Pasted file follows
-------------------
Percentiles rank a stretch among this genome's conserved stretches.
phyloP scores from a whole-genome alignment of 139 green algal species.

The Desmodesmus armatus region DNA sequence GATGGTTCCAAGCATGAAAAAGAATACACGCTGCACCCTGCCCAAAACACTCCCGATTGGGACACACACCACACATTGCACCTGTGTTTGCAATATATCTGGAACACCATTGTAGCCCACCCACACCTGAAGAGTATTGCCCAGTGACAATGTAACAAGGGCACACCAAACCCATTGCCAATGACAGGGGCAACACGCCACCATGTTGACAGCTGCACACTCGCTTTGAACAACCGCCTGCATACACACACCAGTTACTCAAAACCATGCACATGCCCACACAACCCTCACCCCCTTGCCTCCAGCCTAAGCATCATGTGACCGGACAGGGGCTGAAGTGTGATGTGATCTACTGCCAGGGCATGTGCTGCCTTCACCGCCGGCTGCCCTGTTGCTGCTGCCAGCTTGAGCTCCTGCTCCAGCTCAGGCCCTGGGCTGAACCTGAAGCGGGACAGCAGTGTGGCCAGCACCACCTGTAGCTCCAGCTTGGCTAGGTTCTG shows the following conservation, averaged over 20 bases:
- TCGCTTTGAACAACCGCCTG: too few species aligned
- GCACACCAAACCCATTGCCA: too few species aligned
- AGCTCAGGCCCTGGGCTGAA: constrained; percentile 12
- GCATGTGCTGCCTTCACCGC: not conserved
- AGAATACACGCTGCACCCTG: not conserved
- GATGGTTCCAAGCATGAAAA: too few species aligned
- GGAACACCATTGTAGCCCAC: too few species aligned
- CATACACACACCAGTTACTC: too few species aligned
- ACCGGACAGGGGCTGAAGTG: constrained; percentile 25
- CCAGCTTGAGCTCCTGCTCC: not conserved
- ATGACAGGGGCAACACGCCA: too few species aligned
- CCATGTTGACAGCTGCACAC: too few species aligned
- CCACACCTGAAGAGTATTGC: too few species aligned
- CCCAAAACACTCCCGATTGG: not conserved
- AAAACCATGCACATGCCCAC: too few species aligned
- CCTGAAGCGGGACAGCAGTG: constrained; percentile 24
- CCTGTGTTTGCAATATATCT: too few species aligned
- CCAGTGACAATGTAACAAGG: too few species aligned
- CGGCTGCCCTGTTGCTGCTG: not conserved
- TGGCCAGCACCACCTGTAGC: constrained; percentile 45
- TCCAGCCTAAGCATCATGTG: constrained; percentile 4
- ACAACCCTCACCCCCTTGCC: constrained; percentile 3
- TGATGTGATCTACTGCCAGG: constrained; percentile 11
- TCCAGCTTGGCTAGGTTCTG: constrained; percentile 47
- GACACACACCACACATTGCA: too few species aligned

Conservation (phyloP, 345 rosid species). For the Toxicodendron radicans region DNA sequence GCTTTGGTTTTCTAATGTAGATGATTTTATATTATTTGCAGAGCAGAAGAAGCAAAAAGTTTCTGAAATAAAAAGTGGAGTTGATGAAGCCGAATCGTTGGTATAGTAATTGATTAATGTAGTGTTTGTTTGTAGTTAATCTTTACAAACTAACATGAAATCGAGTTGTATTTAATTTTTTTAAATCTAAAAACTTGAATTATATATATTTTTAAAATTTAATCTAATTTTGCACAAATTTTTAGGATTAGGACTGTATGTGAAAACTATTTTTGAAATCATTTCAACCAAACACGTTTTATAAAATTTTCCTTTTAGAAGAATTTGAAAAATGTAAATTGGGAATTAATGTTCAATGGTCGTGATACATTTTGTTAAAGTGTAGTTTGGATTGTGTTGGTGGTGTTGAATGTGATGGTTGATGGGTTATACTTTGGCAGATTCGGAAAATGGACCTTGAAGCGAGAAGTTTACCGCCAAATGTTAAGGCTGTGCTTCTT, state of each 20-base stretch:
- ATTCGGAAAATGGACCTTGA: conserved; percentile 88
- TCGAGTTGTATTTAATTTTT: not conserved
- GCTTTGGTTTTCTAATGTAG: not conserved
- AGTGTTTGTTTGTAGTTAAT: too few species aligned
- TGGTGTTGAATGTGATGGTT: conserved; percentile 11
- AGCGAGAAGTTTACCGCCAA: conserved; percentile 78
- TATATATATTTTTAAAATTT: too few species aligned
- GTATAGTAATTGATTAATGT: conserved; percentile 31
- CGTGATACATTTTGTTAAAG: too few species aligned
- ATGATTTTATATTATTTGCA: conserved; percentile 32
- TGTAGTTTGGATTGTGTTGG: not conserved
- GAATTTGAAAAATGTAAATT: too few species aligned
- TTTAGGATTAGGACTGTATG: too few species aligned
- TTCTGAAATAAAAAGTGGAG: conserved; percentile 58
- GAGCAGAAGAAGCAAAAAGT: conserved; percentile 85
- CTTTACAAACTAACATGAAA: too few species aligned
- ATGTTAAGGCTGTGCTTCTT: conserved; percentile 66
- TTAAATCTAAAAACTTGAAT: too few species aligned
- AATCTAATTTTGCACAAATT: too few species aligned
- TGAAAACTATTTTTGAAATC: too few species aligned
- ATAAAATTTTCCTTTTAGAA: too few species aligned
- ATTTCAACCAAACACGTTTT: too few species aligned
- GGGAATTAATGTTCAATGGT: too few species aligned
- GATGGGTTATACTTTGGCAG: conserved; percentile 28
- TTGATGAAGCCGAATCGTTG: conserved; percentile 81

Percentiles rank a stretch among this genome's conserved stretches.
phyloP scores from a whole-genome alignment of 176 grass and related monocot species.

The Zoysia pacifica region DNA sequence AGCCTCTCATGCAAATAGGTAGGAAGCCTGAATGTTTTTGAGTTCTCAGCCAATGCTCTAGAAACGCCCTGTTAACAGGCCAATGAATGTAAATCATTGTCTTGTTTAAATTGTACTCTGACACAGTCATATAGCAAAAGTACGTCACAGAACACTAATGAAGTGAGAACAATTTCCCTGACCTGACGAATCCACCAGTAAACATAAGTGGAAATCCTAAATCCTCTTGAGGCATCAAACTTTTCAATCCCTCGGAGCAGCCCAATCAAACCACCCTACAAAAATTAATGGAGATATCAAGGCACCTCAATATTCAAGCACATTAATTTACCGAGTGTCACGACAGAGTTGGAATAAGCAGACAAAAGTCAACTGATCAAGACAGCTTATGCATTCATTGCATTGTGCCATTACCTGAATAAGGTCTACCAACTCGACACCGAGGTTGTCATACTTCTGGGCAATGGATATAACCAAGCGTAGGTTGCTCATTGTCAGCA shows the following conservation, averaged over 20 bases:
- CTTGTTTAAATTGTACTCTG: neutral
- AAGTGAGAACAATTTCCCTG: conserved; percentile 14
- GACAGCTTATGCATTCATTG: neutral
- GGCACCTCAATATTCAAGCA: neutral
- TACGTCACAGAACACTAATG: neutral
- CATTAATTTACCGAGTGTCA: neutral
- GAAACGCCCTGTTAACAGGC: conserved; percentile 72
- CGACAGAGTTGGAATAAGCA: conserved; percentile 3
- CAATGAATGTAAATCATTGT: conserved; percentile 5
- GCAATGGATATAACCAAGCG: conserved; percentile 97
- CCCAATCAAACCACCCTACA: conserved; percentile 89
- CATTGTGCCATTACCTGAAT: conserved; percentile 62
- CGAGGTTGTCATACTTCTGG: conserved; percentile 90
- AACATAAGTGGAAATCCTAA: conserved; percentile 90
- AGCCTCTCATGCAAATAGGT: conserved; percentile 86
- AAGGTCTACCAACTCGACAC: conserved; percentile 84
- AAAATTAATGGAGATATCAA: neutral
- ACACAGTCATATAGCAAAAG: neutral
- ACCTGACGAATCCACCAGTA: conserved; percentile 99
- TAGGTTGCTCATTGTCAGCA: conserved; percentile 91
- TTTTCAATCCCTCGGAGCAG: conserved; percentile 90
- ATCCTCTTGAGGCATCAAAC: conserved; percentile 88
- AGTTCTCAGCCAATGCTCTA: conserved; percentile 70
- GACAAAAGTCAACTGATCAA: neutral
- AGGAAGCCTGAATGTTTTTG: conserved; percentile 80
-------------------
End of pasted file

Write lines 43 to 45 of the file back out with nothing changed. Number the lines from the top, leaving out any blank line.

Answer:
- TTCTGAAATAAAAAGTGGAG: conserved; percentile 58
- GAGCAGAAGAAGCAAAAAGT: conserved; percentile 85
- CTTTACAAACTAACATGAAA: too few species aligned